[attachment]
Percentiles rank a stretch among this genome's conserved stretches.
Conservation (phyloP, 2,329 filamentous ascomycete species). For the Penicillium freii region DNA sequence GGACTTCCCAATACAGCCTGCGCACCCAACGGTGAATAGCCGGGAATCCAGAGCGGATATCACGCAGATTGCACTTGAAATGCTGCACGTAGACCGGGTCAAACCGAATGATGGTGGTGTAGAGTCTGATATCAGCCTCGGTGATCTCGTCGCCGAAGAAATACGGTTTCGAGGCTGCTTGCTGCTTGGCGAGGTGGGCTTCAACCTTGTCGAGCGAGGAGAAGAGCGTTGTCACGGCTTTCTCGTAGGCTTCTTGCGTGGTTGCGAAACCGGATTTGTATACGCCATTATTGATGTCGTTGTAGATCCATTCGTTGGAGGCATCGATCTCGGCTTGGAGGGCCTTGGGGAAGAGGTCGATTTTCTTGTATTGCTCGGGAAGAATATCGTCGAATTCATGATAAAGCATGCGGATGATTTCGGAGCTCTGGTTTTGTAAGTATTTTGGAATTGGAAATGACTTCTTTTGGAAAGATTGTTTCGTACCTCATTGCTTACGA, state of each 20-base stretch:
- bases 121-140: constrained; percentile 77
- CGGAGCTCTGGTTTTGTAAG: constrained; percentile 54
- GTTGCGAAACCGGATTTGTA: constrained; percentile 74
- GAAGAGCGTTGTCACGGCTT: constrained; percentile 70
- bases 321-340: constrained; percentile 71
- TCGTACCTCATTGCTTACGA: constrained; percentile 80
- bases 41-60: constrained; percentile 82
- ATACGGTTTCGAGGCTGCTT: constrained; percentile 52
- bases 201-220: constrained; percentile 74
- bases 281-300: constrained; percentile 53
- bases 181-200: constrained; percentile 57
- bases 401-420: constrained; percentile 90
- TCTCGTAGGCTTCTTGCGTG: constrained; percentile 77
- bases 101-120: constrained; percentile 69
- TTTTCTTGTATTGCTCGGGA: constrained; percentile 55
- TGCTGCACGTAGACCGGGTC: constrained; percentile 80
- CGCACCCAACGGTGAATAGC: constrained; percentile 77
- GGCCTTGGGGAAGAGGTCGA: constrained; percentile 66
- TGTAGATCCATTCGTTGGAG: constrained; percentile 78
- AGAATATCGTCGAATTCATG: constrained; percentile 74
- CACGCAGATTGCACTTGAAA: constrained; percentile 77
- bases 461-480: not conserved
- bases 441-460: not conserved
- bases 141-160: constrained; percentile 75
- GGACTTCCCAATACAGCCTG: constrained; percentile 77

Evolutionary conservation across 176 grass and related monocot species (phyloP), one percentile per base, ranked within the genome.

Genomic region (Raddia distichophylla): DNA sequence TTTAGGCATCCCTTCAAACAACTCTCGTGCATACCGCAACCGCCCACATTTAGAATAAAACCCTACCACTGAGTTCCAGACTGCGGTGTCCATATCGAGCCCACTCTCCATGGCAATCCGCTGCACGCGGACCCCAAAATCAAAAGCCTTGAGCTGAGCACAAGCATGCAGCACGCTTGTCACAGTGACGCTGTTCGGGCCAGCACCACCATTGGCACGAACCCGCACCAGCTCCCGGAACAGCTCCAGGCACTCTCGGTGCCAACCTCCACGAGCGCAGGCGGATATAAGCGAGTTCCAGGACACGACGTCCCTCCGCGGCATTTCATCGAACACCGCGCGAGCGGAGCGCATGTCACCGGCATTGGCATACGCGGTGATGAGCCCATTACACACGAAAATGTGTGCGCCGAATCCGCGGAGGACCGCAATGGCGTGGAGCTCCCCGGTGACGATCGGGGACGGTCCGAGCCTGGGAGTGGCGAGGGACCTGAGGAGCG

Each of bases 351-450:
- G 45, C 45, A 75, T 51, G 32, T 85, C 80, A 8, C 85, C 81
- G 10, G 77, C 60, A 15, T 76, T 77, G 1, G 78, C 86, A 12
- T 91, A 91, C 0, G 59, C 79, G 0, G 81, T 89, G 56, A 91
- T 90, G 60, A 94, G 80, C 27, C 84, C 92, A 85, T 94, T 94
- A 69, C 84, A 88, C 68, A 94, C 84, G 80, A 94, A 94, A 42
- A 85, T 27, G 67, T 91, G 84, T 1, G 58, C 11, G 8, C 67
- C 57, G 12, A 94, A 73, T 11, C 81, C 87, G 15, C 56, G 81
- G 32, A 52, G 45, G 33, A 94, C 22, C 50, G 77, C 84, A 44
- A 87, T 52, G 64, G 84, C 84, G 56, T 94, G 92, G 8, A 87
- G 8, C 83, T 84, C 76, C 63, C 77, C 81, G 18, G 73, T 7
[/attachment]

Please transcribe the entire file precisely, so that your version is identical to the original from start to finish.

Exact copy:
Percentiles rank a stretch among this genome's conserved stretches.
Conservation (phyloP, 2,329 filamentous ascomycete species). For the Penicillium freii region DNA sequence GGACTTCCCAATACAGCCTGCGCACCCAACGGTGAATAGCCGGGAATCCAGAGCGGATATCACGCAGATTGCACTTGAAATGCTGCACGTAGACCGGGTCAAACCGAATGATGGTGGTGTAGAGTCTGATATCAGCCTCGGTGATCTCGTCGCCGAAGAAATACGGTTTCGAGGCTGCTTGCTGCTTGGCGAGGTGGGCTTCAACCTTGTCGAGCGAGGAGAAGAGCGTTGTCACGGCTTTCTCGTAGGCTTCTTGCGTGGTTGCGAAACCGGATTTGTATACGCCATTATTGATGTCGTTGTAGATCCATTCGTTGGAGGCATCGATCTCGGCTTGGAGGGCCTTGGGGAAGAGGTCGATTTTCTTGTATTGCTCGGGAAGAATATCGTCGAATTCATGATAAAGCATGCGGATGATTTCGGAGCTCTGGTTTTGTAAGTATTTTGGAATTGGAAATGACTTCTTTTGGAAAGATTGTTTCGTACCTCATTGCTTACGA, state of each 20-base stretch:
- bases 121-140: constrained; percentile 77
- CGGAGCTCTGGTTTTGTAAG: constrained; percentile 54
- GTTGCGAAACCGGATTTGTA: constrained; percentile 74
- GAAGAGCGTTGTCACGGCTT: constrained; percentile 70
- bases 321-340: constrained; percentile 71
- TCGTACCTCATTGCTTACGA: constrained; percentile 80
- bases 41-60: constrained; percentile 82
- ATACGGTTTCGAGGCTGCTT: constrained; percentile 52
- bases 201-220: constrained; percentile 74
- bases 281-300: constrained; percentile 53
- bases 181-200: constrained; percentile 57
- bases 401-420: constrained; percentile 90
- TCTCGTAGGCTTCTTGCGTG: constrained; percentile 77
- bases 101-120: constrained; percentile 69
- TTTTCTTGTATTGCTCGGGA: constrained; percentile 55
- TGCTGCACGTAGACCGGGTC: constrained; percentile 80
- CGCACCCAACGGTGAATAGC: constrained; percentile 77
- GGCCTTGGGGAAGAGGTCGA: constrained; percentile 66
- TGTAGATCCATTCGTTGGAG: constrained; percentile 78
- AGAATATCGTCGAATTCATG: constrained; percentile 74
- CACGCAGATTGCACTTGAAA: constrained; percentile 77
- bases 461-480: not conserved
- bases 441-460: not conserved
- bases 141-160: constrained; percentile 75
- GGACTTCCCAATACAGCCTG: constrained; percentile 77

Evolutionary conservation across 176 grass and related monocot species (phyloP), one percentile per base, ranked within the genome.

Genomic region (Raddia distichophylla): DNA sequence TTTAGGCATCCCTTCAAACAACTCTCGTGCATACCGCAACCGCCCACATTTAGAATAAAACCCTACCACTGAGTTCCAGACTGCGGTGTCCATATCGAGCCCACTCTCCATGGCAATCCGCTGCACGCGGACCCCAAAATCAAAAGCCTTGAGCTGAGCACAAGCATGCAGCACGCTTGTCACAGTGACGCTGTTCGGGCCAGCACCACCATTGGCACGAACCCGCACCAGCTCCCGGAACAGCTCCAGGCACTCTCGGTGCCAACCTCCACGAGCGCAGGCGGATATAAGCGAGTTCCAGGACACGACGTCCCTCCGCGGCATTTCATCGAACACCGCGCGAGCGGAGCGCATGTCACCGGCATTGGCATACGCGGTGATGAGCCCATTACACACGAAAATGTGTGCGCCGAATCCGCGGAGGACCGCAATGGCGTGGAGCTCCCCGGTGACGATCGGGGACGGTCCGAGCCTGGGAGTGGCGAGGGACCTGAGGAGCG

Each of bases 351-450:
- G 45, C 45, A 75, T 51, G 32, T 85, C 80, A 8, C 85, C 81
- G 10, G 77, C 60, A 15, T 76, T 77, G 1, G 78, C 86, A 12
- T 91, A 91, C 0, G 59, C 79, G 0, G 81, T 89, G 56, A 91
- T 90, G 60, A 94, G 80, C 27, C 84, C 92, A 85, T 94, T 94
- A 69, C 84, A 88, C 68, A 94, C 84, G 80, A 94, A 94, A 42
- A 85, T 27, G 67, T 91, G 84, T 1, G 58, C 11, G 8, C 67
- C 57, G 12, A 94, A 73, T 11, C 81, C 87, G 15, C 56, G 81
- G 32, A 52, G 45, G 33, A 94, C 22, C 50, G 77, C 84, A 44
- A 87, T 52, G 64, G 84, C 84, G 56, T 94, G 92, G 8, A 87
- G 8, C 83, T 84, C 76, C 63, C 77, C 81, G 18, G 73, T 7